What do all projects have in common? Now, before you get too deep into the thinking of that, I will answer it for you. In its simplest sense, people.
And what do people have in common?
Only 19% of projects deliver stakeholder satisfaction. And the reason is because the stakeholders are not being engaged in an efficient and effective manner. Communication is key. So many projects fail to deliver, simply because the importance of the relationships in the team, and emotions in the room have been undervalued and/or ignored. Your stakeholders, their emotions and your project manager’s relationship with these emotions, matters.
Yes, it helps if the project manager is an intelligent individual; in fact this is highly recommended. But what is even more important, more crucial to the success of a project, is that this project manager understands and appreciates the value of relationship building. Emotional intelligence will trump intellectual intelligence every time when it comes to successfully delivering a project and achieving the desired results.
Your project is at its most exposed, when it is just beginning
Often enough, a project manager has little to no actual authority over a team. The way that they engage with the team is thus their most important asset. It would not work, if when the going got tough, the team set against each other in a state of arms, shouting and letting their emotions get the better of them.
What an effective and good project manager does is build up relationships of trust within the team from the start, based on vulnerability and openness. Gaining an understanding of stakeholders’ needs and expectations of the project is a critical step in setting the scope of the project. Ultimately acting as a catalyst to the much desired successful delivery of the project. A good project manager will help the team navigate their feelings calmly, and in the face of high stress, with controlled thinking and teamwork. If your team has a project manager who can control their emotions and make decisions with confidence, your team’s culture will reflect this. This is how the project succeeds.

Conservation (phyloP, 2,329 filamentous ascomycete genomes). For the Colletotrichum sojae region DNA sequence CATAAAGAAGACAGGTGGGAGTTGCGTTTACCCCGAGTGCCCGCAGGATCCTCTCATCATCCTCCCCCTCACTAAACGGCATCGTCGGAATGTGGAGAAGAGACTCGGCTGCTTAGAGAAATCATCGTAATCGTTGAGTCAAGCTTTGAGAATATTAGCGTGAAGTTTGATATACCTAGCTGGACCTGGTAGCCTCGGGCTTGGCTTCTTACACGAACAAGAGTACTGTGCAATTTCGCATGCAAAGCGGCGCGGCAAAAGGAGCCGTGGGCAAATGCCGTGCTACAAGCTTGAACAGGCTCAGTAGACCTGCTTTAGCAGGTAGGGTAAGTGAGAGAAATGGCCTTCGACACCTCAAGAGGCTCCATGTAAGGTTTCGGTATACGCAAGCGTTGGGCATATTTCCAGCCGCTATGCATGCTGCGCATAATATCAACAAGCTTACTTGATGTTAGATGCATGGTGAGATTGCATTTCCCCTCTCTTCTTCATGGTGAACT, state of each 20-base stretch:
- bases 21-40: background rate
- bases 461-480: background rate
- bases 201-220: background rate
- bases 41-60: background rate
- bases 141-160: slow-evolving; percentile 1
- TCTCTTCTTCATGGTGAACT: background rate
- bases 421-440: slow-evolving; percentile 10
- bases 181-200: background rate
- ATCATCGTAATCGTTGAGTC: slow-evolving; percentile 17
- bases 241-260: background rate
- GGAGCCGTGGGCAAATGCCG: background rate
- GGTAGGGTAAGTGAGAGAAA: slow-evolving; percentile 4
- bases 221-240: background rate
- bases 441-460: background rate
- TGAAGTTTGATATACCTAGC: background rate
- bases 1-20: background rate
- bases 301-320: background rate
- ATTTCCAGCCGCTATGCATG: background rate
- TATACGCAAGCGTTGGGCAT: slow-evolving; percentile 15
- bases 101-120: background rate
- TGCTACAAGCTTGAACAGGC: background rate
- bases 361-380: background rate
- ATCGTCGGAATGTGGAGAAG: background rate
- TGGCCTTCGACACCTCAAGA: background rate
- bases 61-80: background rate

It’s important that right from the very start, your team understands each other and that nobody is left behind and feeling out of sync. If there are key stakeholders that need to be engaged, make sure they are on board and that they are communicated with directly and clearly. The practice of truly listening and hearing out concerns of key stakeholders will help your team to navigate the waters of your project with everyone aboard, holding an oar and going at the same pace.
Keeping your project on the right track
Make sure that your communication is regular and that it is revisited. The key to success involves all of your team being on board throughout the entirety of the project’s life cycle. Losing members overboard can destabilise the whole project if there’s not a relationship of trust to pull them back.
In the end, we are all just people, and emotions do get high from time-to-time. But the key principles to making sure that your project succeeds even in those times of high emotions is that your team feels understood and acts like a team.
Connected teams with trusting relationships, are far more likely to work through any difficulties your project encounters, more successfully and more collaboratively. In the end, if it is the people that all projects have in common, then it is the people, together, that will guarantee the success or failure of a project.